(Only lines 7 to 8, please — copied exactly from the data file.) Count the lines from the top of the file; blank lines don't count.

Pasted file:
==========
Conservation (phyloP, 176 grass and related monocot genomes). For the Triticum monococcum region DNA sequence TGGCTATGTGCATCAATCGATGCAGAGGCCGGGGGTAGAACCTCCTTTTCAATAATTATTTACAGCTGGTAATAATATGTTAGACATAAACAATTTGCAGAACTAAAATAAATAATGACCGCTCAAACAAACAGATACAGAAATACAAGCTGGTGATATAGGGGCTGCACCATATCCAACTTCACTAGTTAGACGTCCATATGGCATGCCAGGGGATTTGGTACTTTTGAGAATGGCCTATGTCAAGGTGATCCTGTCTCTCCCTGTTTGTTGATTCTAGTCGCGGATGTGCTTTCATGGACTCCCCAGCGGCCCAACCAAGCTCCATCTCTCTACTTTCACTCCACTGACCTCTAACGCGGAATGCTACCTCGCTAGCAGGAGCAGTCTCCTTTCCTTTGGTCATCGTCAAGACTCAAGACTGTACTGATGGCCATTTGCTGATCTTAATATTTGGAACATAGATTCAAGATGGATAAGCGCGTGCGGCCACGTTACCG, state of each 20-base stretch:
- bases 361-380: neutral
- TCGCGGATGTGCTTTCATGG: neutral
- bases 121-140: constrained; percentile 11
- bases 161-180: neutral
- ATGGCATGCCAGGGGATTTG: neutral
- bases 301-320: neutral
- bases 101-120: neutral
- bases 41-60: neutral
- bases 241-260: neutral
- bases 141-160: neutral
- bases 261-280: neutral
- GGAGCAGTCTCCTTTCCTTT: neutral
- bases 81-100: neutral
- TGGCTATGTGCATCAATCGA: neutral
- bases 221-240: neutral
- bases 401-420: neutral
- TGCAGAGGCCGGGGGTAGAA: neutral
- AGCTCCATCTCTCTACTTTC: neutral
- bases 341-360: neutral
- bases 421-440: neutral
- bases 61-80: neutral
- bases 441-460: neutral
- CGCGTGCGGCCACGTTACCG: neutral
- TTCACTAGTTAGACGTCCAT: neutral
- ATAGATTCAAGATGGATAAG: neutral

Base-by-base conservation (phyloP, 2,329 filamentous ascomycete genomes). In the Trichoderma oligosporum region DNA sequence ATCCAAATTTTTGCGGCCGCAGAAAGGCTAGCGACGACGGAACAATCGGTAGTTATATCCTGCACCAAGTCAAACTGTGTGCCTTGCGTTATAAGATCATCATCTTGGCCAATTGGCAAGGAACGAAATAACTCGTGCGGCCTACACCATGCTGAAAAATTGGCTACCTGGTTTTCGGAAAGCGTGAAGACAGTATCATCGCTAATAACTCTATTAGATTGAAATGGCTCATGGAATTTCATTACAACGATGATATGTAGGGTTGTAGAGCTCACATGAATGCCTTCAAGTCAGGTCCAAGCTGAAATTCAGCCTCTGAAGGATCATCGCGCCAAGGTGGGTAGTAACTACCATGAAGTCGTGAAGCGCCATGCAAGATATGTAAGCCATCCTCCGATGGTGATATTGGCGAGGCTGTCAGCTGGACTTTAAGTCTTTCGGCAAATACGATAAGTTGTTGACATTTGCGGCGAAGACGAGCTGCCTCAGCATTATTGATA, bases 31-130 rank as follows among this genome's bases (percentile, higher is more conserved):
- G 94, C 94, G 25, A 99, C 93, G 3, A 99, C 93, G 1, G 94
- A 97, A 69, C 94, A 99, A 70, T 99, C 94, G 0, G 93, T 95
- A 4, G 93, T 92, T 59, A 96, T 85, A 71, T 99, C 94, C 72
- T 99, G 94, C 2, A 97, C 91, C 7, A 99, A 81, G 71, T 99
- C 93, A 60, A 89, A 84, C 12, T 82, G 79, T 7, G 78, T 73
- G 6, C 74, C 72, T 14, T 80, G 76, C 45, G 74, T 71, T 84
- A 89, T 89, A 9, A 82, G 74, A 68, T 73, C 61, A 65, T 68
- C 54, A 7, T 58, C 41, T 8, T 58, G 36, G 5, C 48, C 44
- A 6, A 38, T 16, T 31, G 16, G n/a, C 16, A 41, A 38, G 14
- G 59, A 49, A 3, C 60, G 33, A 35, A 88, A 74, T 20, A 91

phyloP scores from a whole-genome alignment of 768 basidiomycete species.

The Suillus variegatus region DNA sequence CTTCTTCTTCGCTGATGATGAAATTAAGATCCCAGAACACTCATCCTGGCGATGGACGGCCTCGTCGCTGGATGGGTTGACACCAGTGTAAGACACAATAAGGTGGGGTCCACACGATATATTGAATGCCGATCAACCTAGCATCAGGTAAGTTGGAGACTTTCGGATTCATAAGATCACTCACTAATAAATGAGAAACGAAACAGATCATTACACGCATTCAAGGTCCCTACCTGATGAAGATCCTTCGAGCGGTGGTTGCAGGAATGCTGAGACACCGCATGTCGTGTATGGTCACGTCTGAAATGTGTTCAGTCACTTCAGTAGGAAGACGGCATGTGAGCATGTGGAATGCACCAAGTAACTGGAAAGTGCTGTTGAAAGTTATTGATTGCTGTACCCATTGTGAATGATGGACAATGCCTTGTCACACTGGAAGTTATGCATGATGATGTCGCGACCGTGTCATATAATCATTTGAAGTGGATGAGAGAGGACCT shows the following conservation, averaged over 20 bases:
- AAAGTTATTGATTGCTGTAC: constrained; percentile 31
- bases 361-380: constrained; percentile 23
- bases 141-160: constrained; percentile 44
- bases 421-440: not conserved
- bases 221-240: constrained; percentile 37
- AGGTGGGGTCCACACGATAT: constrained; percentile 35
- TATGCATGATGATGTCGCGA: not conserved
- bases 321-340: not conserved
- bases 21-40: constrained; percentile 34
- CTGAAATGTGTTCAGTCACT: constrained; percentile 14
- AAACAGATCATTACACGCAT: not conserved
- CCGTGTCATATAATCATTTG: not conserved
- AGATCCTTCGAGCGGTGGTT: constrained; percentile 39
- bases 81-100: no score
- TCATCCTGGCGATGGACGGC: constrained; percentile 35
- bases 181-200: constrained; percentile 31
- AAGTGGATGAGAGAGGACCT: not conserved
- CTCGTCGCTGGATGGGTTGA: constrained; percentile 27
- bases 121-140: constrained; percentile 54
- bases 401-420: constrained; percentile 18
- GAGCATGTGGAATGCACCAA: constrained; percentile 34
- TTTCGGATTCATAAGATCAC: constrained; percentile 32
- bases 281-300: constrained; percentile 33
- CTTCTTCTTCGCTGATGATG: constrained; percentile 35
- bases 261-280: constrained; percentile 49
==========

- bases 301-320: neutral
- bases 101-120: neutral